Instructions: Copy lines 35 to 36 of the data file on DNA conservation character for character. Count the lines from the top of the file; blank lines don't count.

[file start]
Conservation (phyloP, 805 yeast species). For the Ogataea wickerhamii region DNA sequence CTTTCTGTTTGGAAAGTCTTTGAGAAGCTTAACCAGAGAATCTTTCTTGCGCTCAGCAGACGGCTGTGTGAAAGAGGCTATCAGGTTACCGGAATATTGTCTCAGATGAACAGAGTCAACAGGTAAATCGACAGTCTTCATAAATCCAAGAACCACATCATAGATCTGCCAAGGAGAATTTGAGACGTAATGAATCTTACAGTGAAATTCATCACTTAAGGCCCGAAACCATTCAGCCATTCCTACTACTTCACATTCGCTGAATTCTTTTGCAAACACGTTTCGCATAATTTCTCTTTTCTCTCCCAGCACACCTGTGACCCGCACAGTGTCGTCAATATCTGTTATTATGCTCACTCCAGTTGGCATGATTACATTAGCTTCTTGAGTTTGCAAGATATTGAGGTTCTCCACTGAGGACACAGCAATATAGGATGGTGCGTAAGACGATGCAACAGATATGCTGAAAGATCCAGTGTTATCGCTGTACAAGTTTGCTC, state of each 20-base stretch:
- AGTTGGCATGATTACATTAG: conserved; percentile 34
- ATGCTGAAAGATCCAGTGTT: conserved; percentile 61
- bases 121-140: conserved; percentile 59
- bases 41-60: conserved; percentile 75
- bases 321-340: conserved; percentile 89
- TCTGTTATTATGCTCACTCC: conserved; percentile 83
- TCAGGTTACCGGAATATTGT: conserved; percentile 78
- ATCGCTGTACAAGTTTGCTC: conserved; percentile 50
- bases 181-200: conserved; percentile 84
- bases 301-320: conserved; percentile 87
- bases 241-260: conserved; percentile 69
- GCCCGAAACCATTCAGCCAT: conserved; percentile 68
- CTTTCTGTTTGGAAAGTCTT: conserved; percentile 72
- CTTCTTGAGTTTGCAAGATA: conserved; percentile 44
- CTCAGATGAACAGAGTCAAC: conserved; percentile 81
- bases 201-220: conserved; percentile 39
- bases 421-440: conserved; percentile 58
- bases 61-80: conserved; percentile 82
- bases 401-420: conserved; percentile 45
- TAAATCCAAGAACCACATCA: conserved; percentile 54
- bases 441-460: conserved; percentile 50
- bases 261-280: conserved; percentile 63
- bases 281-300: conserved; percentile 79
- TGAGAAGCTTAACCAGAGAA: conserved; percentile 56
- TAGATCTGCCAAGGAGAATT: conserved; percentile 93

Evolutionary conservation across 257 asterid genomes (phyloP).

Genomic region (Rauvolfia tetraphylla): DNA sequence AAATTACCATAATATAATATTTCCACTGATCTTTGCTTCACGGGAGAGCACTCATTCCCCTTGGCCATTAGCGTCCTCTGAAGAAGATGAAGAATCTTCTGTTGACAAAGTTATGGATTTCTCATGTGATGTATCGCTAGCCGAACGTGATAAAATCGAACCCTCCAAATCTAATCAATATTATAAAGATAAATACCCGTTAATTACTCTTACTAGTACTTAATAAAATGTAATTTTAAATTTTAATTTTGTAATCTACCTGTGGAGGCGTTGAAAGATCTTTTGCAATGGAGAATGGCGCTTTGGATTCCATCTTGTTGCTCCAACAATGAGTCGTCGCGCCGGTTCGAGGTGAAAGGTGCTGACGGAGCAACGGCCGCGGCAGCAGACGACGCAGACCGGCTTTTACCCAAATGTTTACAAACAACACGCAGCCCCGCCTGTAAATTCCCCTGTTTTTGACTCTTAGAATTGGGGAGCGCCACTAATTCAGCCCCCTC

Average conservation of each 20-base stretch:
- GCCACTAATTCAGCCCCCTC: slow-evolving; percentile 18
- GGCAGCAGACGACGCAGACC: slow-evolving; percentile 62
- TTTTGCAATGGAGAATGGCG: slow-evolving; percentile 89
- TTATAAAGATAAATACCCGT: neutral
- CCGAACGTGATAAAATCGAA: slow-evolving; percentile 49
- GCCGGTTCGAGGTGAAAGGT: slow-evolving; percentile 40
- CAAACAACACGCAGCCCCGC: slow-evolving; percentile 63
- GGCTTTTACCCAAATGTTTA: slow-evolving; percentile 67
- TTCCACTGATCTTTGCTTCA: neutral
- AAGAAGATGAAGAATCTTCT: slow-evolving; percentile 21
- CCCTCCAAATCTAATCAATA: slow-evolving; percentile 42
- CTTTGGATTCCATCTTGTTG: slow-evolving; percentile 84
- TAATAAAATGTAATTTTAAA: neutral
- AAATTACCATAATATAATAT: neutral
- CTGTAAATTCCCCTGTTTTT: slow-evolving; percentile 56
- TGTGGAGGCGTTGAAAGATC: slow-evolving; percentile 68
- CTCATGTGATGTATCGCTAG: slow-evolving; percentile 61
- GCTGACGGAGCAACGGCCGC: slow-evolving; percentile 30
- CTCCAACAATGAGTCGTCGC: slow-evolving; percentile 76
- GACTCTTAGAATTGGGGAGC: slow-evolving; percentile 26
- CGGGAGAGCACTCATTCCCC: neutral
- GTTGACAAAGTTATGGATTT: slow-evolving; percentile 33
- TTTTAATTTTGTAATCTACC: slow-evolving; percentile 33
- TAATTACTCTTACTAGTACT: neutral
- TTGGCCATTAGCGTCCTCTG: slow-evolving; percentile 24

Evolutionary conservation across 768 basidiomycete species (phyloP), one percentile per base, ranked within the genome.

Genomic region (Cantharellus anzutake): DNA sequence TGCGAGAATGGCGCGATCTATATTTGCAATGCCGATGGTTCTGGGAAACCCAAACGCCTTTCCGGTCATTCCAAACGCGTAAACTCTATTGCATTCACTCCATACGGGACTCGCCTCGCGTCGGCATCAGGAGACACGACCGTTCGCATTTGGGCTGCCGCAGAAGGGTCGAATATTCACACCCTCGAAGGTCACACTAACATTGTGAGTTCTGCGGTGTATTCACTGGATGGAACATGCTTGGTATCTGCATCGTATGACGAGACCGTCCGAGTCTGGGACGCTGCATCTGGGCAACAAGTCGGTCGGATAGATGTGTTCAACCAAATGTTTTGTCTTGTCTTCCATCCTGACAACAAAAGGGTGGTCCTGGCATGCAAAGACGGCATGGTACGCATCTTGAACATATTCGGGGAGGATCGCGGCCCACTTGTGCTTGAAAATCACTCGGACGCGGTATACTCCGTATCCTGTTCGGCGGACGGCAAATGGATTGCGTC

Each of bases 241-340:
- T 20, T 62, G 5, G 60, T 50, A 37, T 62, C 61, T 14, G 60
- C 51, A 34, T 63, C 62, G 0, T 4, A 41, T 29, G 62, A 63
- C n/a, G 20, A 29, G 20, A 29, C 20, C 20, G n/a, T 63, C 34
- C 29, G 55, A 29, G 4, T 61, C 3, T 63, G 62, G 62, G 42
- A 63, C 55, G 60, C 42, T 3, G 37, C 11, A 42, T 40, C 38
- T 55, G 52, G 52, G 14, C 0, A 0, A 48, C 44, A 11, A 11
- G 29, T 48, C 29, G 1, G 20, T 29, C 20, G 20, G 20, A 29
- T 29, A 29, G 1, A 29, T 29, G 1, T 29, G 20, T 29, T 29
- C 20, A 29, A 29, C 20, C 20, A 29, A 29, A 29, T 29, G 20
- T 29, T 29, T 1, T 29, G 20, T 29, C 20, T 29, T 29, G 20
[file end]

- GCCGGTTCGAGGTGAAAGGT: slow-evolving; percentile 40
- CAAACAACACGCAGCCCCGC: slow-evolving; percentile 63